I will present high angular resolution and wide-field interferometric continuum observations of the Orion Molecular Cloud (OMC) utilizing the Submilllimeter Array (SMA) and Jansky Very Large Array (JVLA), covering 25'/3.1 pc length of the the northern part of the OMC filaments. We detect at least 69 spatially resolved continuum sources associated with OMC filamentary structures through thermal dust emission. Their estimated masses and a projected source sizes range from 0.09 to 5.8 solar masses and 1010 to 19000 AU, respectively. An analysis based on the Jeans theorem suggests that these sources are most likely gravitationally unstable. Comparison of multi-wavelength datasets indicates that approximately half of the detected continuum sources are associated with outflows, infrared sources, and ionized jets. These sources show the evolutionary stage from prestellar core to Class 0/ I phases. We found the source separation within the OMC filaments peaked at 0.02 pc and 0.05 pc. This spatial distribution is part of a larger hierarchical structure, that also includes fragmentation scales of GMCs ( 5 degree/ 37 pc), large-scale clumps (1.3 pc), small-scale clumps (0.3 pc). This suggests that hierarchical fragmentation operates within the Orion A molecular cloud. Fragmentation spacings are roughly consistent with the local thermal fragmentation length in large-scale clumps ( 0.3 pc), while fragmentation spacings in dense cores measured from the SMA observations is smaller than the local fragmentation length. These smaller observed spacings can be explained by either that helical magnetic field or global filament collapse. This will be my last talk in IAA before I leave Taiwan. I also would like to make summary of my research projects and project experiences at IAA in the past years.

512013-04-19 Fri
14:00~15:00
R1203
Hao-Yu Liu
[ASIAA]
Forming the Luminous OB Clusters at the Convergences of the Large Scale Molecular Filaments
Abstract

Observations on distance <300 pc molecular clouds have shown that the nearby young YSO clusters form at the convergences of the molecular filaments. The preliminary analytical hub-filament model was proposed for describing this phenomenon. Our survey on a few most luminous Galactic OB cluster forming regions shows that their parent giant molecular clouds also have the hub-filament geometrical configuration. At the convergences of the filaments, the high density and the high external pressure may promote the accretion and the star-forming efficiency. I will elaborate the overall geometry and kinematics of the luminous OB cluster forming molecular clouds with two case studies, based on the synthesized SMA+IRAM-30m observations. One case is the molecular cloud G10.6-0.4 located in the near 3 kpc spiral arm. The other is the unique Galactic mini-starburst region W49A. We hope to shed some light on the paradigm of the formation of gravitationally bound massive cluster.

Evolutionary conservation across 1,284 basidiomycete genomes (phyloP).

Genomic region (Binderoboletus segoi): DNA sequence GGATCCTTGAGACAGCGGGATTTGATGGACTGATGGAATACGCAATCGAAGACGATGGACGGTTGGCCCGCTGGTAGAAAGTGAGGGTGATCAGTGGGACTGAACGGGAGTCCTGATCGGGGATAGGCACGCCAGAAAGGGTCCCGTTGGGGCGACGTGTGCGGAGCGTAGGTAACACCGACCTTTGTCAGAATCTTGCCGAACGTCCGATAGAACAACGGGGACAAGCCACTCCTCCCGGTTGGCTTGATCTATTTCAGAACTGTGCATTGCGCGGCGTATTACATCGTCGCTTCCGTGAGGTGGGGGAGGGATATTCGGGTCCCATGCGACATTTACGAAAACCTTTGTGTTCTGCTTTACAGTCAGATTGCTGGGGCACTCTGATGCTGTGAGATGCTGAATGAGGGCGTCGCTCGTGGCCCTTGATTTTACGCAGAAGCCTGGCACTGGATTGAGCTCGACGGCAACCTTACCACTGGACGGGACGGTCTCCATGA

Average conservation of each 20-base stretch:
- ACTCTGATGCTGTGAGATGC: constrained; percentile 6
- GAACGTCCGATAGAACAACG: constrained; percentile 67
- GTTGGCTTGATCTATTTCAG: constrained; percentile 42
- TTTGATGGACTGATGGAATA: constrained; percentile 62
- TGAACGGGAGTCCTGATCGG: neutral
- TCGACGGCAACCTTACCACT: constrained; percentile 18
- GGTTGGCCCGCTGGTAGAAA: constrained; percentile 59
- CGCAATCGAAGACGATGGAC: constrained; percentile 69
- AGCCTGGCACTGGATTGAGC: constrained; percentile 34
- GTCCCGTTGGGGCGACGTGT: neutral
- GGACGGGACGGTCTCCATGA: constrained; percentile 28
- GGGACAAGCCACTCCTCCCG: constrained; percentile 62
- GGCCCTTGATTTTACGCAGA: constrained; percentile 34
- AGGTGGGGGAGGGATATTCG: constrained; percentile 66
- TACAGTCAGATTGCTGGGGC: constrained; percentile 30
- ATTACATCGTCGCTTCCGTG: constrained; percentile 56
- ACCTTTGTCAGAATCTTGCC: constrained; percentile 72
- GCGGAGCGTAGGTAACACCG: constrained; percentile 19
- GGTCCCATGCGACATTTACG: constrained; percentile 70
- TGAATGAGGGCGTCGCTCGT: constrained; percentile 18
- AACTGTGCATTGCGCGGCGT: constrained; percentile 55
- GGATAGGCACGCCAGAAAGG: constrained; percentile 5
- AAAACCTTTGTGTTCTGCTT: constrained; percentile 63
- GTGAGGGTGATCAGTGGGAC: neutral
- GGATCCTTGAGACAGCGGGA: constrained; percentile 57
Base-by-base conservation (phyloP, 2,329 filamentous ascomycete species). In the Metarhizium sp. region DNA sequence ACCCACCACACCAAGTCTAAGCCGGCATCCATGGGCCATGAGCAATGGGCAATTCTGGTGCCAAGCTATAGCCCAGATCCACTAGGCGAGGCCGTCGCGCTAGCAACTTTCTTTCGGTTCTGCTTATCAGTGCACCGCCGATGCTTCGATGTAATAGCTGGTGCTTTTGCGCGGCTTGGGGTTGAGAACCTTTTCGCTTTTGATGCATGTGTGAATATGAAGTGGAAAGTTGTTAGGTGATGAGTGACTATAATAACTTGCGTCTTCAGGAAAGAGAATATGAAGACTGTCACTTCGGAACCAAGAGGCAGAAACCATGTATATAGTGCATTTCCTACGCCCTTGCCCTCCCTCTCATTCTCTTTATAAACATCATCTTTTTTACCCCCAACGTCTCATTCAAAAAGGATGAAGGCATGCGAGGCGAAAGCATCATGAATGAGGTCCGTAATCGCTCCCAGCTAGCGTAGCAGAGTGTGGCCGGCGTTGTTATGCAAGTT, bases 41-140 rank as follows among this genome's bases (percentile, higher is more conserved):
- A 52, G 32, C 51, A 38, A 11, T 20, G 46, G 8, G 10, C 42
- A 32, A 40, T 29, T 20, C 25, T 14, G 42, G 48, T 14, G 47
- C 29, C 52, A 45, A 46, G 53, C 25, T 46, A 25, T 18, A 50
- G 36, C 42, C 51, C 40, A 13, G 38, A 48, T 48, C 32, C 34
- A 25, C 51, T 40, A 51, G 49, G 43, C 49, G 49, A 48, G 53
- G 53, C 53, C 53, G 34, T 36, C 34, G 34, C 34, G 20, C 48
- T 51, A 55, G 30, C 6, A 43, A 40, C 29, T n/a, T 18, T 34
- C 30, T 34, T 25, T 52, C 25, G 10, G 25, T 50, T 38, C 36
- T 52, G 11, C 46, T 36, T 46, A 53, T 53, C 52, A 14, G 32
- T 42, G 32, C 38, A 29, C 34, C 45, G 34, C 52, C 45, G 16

522013-04-12 Fri
14:00~15:00
R1203
Matteo Barnabè
[Dark Cosmology Centre]
The dark and luminous mass structure of lens galaxies
Abstract

Understanding the formation and evolution processes of galaxies remains among the most important unsolved problems in present-day astrophysics and cosmology. A reliable and detailed description of the mass-density profile and structural properties of galaxies through cosmic time is a much-needed step forward but – whereas nearby systems have been thoroughly analyzed – painfully little is known about more distant objects, since observational limitations make it difficult to employ the traditional diagnostic tools. During this talk I will describe a method to overcome these difficulties based on combining in a self-consistent way the information obtained from two independent and complementary techniques: strong gravitational lensing and stellar dynamics. This provides a robust way to conduct detailed studies of both elliptical and disk galaxies beyond the local Universe. I will then detail the results of the application of this method to the analysis of a sample of 16 lens elliptical galaxies in the redshift range z = 0.08 - 0.33, for which both HST imaging observations and two-dimensional kinematic maps (obtained from VLT VIMOS spectroscopical observations) are available. I will also illustrate how this approach can be extended to study in detail the dark and luminous mass structure of lens disk galaxies, and to put firm constraints on the initial mass function of massive galaxies.

532013-04-08 Mon
14:00~15:00
R1203
Fred K. Y. Lo
[NRAO]
*Special Seminar*
Mega-maser Cosmology Project
Abstract

Better measurements of H0 - the current expansion rate of the Universe, provide critical independent constraints on dark energy, spatial curvature of the Universe, neutrino physics, and validity of general relativity. The Mega-maser Cosmology Project (MCP) aims to determine the Hubble Constant at high accuracy by measuring the angular-diameter distance to galaxies in the Hubble Flow. The MCP has discovered 9 new mega-maser disks in Sy2 nuclei suitable for distance determination. A geometric distance measurement to a galaxy at 140 Mpc, via micro- arc-second astrometry of its circum-nuclear mega-maser disk, has been demonstrated. The current status of the MCP measurements of Ho, and future prospects, will be described. The MCP also enables accurate determination of the central black-hole mass in mega-maser galaxies. The large intrinsic scatter of BH masses in a narrow range of the velocity dispersion in the mega-maser galaxy bulges raise questions about the validity of the well-known M-σ relation of BH mass and the spherical component of galaxies. The relationship of the thin Keplerian accretion disks delineated by the mega-masers with the obscuring material of the AGN will also be briefly discussed. Timing permitting, other key projects at the NRAO will be also described.